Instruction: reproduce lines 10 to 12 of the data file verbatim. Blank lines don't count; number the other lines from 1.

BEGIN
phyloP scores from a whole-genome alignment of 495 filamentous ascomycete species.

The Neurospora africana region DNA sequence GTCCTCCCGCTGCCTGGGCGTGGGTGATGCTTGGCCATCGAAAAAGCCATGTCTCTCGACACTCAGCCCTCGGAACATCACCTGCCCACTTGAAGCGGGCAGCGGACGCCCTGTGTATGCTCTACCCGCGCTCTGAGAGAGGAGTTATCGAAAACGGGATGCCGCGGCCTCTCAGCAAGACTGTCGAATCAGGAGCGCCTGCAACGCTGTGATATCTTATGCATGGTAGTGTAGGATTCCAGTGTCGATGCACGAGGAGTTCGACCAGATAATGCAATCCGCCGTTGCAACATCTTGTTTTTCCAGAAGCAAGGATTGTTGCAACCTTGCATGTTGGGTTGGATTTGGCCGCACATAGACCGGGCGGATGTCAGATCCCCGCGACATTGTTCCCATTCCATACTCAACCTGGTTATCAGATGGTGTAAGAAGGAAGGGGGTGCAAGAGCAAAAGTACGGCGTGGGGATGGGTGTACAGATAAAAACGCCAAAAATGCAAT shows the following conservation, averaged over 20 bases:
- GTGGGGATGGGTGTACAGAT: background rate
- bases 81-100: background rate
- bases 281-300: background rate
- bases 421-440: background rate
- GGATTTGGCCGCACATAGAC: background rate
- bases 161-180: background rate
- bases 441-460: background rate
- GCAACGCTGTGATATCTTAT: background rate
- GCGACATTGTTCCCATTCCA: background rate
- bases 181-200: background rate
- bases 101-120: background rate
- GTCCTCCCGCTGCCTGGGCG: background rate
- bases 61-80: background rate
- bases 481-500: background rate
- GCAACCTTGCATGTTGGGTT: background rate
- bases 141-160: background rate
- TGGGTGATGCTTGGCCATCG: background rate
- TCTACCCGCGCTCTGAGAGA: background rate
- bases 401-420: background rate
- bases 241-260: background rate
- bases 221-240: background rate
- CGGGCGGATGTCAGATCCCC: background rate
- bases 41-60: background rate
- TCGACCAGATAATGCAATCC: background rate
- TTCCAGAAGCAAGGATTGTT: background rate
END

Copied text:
- GCAACGCTGTGATATCTTAT: background rate
- GCGACATTGTTCCCATTCCA: background rate
- bases 181-200: background rate